By Shinichi Saoshiro
8:42 PM EDT, October 1, 2014
TOKYO (Reuters) - Asian stocks fell on Thursday, dragged lower after the first case of Ebola diagnosed in the United States spooked Wall Street overnight, while a bout of risk aversion pushed down yields and put the dollar's recent rally on pause.
MSCI's broadest index of Asia-Pacific shares outside Japan <.MIAPJ0000PUS> dipped 0.2 percent, and Tokyo's Nikkei <.N225> shed 1.3 percent.
Hong Kong streets were calm early on Thursday as while police largely kept their distance from tens of thousands of mostly young people who have continued protests for nearly a week.
U.S. stocks dropped more than 1 percent on Wednesday as the Ebola news scared investors, economic data pointed to uneven growth, and the Russell 2000 index of small-cap shares entered correction territory. [.N]
Investors warmed to the Japanese currency after a slew of surveys showed German factory activity shrank for the first time in 15 months, China's manufacturing sector barely grew, while the United States slowed more than expected.
The dollar traded at 109.025 yen
The euro stood little changed at $1.2628
The European Central Bank meeting later in the session was in focus with the divergence of U.S. and European monetary policies now a well-established set market theme.
The U.S. Federal Reserve is probing ways to normalize monetary policy, while the ECB is seen stuck with its very lose easy policy for the foreseeable future.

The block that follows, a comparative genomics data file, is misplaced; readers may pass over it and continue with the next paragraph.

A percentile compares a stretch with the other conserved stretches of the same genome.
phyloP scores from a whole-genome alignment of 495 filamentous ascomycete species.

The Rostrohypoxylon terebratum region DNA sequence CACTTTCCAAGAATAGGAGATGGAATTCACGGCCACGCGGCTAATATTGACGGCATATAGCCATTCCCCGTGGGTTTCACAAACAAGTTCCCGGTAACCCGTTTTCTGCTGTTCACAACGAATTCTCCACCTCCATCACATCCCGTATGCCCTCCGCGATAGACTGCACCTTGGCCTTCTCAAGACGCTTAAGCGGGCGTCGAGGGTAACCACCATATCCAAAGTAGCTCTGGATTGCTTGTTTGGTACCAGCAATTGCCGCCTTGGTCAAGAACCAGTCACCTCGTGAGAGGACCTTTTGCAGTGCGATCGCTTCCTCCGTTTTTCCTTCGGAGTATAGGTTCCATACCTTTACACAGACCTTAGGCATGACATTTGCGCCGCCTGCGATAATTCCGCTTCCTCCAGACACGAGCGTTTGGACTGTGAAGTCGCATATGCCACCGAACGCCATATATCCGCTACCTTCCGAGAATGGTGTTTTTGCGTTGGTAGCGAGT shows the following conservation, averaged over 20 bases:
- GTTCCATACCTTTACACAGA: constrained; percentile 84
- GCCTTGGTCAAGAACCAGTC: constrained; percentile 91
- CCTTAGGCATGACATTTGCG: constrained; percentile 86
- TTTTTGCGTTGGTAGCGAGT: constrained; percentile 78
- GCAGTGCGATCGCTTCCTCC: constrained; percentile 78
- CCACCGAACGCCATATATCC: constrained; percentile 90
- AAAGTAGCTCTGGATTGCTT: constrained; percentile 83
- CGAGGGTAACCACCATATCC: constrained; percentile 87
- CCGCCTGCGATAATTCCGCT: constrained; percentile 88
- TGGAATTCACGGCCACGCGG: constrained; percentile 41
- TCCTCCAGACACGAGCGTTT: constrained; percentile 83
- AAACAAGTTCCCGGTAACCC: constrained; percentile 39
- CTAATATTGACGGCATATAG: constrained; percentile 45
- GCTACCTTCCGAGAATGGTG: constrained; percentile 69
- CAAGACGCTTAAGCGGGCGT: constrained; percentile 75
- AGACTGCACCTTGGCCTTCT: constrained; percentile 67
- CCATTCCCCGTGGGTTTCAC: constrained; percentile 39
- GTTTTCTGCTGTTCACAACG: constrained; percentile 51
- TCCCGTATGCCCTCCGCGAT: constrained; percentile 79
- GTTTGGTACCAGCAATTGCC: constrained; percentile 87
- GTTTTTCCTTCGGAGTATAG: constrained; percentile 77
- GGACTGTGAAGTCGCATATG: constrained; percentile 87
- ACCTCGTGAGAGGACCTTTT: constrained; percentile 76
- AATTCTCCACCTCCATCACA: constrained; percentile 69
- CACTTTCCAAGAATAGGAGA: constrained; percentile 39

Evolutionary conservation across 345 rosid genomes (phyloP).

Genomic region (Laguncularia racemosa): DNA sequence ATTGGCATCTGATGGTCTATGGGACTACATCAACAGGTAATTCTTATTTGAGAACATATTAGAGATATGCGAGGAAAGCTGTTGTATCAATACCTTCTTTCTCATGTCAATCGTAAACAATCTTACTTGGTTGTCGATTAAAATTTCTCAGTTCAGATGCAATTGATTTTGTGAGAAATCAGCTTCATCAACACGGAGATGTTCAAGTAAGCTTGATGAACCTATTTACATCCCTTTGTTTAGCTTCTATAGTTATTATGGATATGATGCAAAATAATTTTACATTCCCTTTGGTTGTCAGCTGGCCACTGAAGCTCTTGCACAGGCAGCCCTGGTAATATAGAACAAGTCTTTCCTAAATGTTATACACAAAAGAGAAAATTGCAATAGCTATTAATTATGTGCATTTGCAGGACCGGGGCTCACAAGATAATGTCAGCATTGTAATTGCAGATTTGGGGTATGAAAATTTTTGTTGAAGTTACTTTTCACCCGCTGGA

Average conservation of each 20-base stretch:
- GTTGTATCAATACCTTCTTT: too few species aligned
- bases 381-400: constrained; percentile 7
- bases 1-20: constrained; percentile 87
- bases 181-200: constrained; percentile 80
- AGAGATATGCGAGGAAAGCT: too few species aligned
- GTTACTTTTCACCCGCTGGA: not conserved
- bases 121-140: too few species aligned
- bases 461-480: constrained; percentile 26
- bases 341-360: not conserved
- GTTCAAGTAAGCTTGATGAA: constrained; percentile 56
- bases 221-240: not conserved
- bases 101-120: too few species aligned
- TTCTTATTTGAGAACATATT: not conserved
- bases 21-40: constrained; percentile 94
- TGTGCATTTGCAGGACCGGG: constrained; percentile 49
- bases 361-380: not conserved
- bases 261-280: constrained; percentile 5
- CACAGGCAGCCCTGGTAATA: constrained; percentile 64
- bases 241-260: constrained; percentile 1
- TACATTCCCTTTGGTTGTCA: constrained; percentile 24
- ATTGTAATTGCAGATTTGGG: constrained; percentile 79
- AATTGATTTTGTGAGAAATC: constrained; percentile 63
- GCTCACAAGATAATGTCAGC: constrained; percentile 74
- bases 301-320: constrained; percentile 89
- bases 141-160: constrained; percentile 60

"The market interest is not in the rates decision, where the ECB insists the refinancing rate will not fall further from 0.05 percent, but in President Draghi's press conference," Sean Callow, senior currency strategist at Westpac in Sydney, wrote in a note to clients.
The markets will focus on the expected size of the ECB's plan to buy asset-backed securities and euro-denominated covered bonds after Draghi promised to provide "detailed modalities" of the plans at the previous meeting in September, Callow said.
In commodities, crude oil posted a modest rebound after declining sharply through much of the week on weak economic signals from China and Europe and ample global supply. [O/R]
Gold extended gains after rising overnight as the tumble in Wall Street prompted safe haven bids, with a steadying dollar and weakness in global equities also supporting the precious metal. [GOL/]
(Editing by Eric Meijer)
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